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Lecture 5 Damping Ring Basics. Susanna Guiducci (INFN-LNF) May 21, 2006. ILC Accelerator school. Outline. Betatron motion Synchrotron motion Radiation damping Beam energy spread Beam emittance Intrabeam scattering. Synchrotron motion. Synchrotron Radiation.

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lecture 5 damping ring basics

Lecture 5 Damping Ring Basics

Susanna Guiducci (INFN-LNF)

May 21, 2006

ILC Accelerator school

  • Betatron motion
  • Synchrotron motion
  • Radiation damping
  • Beam energy spread
  • Beam emittance
  • Intrabeam scattering
synchrotron radiation
Synchrotron Radiation
  • Emission of Synchrotron Radiation (S.R.) exerts a strong influence on electron beam dynamics in storage rings.
  • Emission of synchrotron radiation leads to damping of synchrotron and betatron oscillations and determines the beam sizes.
  • At present energies, these effects strongly affect the design of electron machines, while are negligible for proton machines.
  • For the next proton collider LHC synchrotron radiation effects have to be taken into account.
  • In the following we will refer to electrons.
radiated power
;Radiated Power

Synchrotron radiation is the energy emitted by a relativistic particle in motion on a circular trajectory

The instantaneous rate of power emitted by S.R. is:

S.R. is emitted on a broad frequency spectrum and in a narrow cone of aperture ~1/ with respect to the electron velocity

energy loss per turn
Energy Loss Per Turn

I2 is the second radiation integral. The radius of curvature is related to the field of the bending magnets by:

cE = B ; E [GeV] = .3 B [Tm]

For isomagnetic lattice (uniform bending radius):

energy loss per turn and related parameters for various electron storage rings
Energy loss per turn and related parameters for various electron storage rings

The same quantities for the next proton storage ring.

* dip = from dipoles, excluding contributions from wigglers

synchrotron oscillations
Synchrotron Oscillations

The energy lost by S.R. has to be replaced by means of the electric field in the Radio Frequency (RF) cavities.

The synchronous particle travels on the reference trajectory (closed orbit) with energy E0 and revolution period T0 = 1/f0 = L/c

The RF frequency must be a multiple of the revolution frequency fRF = hf0

The synchronous particle arrives at the RF cavity at time t0 so that the energy gained is equal to the energy U0 lost per turn by S.R.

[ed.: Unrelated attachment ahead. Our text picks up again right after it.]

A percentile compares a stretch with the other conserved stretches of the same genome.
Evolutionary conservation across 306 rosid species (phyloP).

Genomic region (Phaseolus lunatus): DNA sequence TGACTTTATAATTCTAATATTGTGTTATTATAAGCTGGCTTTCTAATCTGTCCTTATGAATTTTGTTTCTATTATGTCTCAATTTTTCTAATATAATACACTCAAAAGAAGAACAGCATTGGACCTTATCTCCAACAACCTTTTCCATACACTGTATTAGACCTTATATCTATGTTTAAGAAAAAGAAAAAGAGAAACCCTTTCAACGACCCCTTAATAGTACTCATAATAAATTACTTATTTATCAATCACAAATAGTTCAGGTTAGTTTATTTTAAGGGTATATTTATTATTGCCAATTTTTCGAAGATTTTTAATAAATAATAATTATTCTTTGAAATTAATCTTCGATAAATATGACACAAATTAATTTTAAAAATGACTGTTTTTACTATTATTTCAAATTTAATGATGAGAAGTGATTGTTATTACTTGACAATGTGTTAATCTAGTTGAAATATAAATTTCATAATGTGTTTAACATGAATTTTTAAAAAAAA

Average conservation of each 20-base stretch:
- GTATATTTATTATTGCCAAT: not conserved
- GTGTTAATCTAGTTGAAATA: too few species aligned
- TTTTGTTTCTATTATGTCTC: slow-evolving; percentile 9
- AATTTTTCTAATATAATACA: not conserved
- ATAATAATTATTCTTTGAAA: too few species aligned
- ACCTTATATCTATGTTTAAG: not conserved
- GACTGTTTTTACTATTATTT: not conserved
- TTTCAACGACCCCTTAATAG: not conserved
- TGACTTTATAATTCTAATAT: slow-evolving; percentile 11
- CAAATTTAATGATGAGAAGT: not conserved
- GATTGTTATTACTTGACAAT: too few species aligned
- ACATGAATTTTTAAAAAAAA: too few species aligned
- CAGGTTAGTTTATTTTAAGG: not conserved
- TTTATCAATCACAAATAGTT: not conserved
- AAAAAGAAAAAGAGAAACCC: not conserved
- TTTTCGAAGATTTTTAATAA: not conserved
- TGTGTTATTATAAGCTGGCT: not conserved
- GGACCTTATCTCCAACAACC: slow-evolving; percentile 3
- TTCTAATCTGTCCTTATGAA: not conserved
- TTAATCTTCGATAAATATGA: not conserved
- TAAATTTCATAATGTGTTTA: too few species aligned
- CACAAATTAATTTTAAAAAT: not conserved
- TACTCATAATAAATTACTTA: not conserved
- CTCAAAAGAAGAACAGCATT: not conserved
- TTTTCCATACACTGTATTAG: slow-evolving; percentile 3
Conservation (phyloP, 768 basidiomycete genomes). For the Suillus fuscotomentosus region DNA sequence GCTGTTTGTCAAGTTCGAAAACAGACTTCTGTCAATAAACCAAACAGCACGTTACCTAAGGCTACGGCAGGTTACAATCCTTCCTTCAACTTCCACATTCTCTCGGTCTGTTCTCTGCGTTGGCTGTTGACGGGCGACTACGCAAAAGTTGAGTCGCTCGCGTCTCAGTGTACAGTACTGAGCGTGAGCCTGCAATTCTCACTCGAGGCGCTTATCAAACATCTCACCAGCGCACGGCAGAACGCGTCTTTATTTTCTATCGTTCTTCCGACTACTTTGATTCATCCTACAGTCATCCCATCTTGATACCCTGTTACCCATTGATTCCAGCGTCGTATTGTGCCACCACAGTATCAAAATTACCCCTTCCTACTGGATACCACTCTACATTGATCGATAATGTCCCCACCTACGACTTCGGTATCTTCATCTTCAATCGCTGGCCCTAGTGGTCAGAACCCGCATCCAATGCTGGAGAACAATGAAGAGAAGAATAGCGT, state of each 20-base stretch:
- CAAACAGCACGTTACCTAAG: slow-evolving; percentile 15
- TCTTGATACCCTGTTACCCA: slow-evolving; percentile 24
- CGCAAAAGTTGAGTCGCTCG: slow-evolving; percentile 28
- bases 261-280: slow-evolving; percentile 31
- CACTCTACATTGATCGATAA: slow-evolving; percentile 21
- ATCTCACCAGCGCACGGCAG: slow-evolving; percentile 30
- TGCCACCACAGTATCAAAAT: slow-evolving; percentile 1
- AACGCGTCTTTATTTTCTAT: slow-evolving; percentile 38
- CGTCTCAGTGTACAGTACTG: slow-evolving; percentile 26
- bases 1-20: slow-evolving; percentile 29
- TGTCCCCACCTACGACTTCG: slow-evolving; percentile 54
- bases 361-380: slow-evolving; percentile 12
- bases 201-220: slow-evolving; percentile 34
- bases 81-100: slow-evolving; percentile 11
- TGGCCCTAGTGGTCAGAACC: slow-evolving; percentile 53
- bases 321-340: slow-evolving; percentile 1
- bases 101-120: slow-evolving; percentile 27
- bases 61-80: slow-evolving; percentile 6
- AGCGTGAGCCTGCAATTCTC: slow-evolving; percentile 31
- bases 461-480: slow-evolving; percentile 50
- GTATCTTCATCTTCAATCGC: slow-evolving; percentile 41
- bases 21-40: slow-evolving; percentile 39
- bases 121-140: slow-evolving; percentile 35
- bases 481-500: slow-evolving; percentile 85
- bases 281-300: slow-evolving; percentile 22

synchrotron oscillations1
E = E0+

E = E0

= 0

L0, t0e= eV(t0) =U0

> 0

L > L0, t > t0e = eV(t) < U0

 < 0

L < L0, t < t0e = eV(t) > U0

Synchrotron Oscillations

The arrival time for an off-momentum particle is given by the momentum compaction c

c = I1/L0

The momentum compaction is generally positive

synchrotron oscillations2
Synchrotron Oscillations

τ = Δs/c > 0 is the time distance for an e- ahead of the synchronous particle

Assuming that changes in ε and τ occur slowly with respect to T0:

On average in one turn:

For small oscillations the we assume linear RF voltage:

synchrotron oscillations3
Synchrotron Oscillations

Combining these equations we obtain the usual equation of harmonic motion for the energy oscillations with an additional damping term

The solution is:

damping of synchrotron oscillations
Damping of Synchrotron Oscillations
  • The rate of energy loss changes with energy because
  • it is itself a function of energy
  • the orbit deviates from the reference orbit and there may be a change in path length

P is a function of E2 and B2


damping time
Damping Time

Taking into account also the path lengthening the damping coefficient is:

= I4/I2

For separated function lattice D << 1:

is the time in which the particle radiates all its energy

damping of vertical betatron oscillations
Damping of Vertical Betatron Oscillations

Effect of energy loss due to S.R. and energy gain in the RF cavity

After the RF cavity, sincez’ = p/p, we have:

average over one turn

The damping decrement is

damping partition
Damping partition

In the horizontal plane the damping coefficient has an additional term which accounts for the path length variation

In general:

i = x,zor and Jiare the damping partition numbers:

Jx = 1 - D ; Jz = 1 ; J = 2 + D ; D = I4/I2

The sum of the damping rates for the three planes is a costant:

Jx + Jz + J = 4

For damping in all planes simultaneously:

all Ji > 0 and hence -2 < D < 1

radiation damping effects
Radiation Damping Effects
  • Equilibrium beam sizes
  • Multicycle injection
  • Damping rings
  • Counteracts the beam instabilities
  • Influence Of S.R. Emission On Machine Design
    • RF system
    • vacuum system: heating and gas desorption
    • radiation damage
    • radiation background in collider experiments.
  • High Energy Storage Rings
    • The radius of curvature is increased to keep the power of the emitted radiation below an acceptable level rナ E2.
  • Low Energy Storage Rings
    • It is often useful to insert in the ring special devices, wiggler magnets, in order to increase the power emitted by S.R. and reduce the damping times.
wiggler magnets
Wiggler Magnets
  • A wiggler magnet is made of a series of dipole magnets with alternating polarity so that the total bending angle (i.e. the field integral along the trajectory) is zero.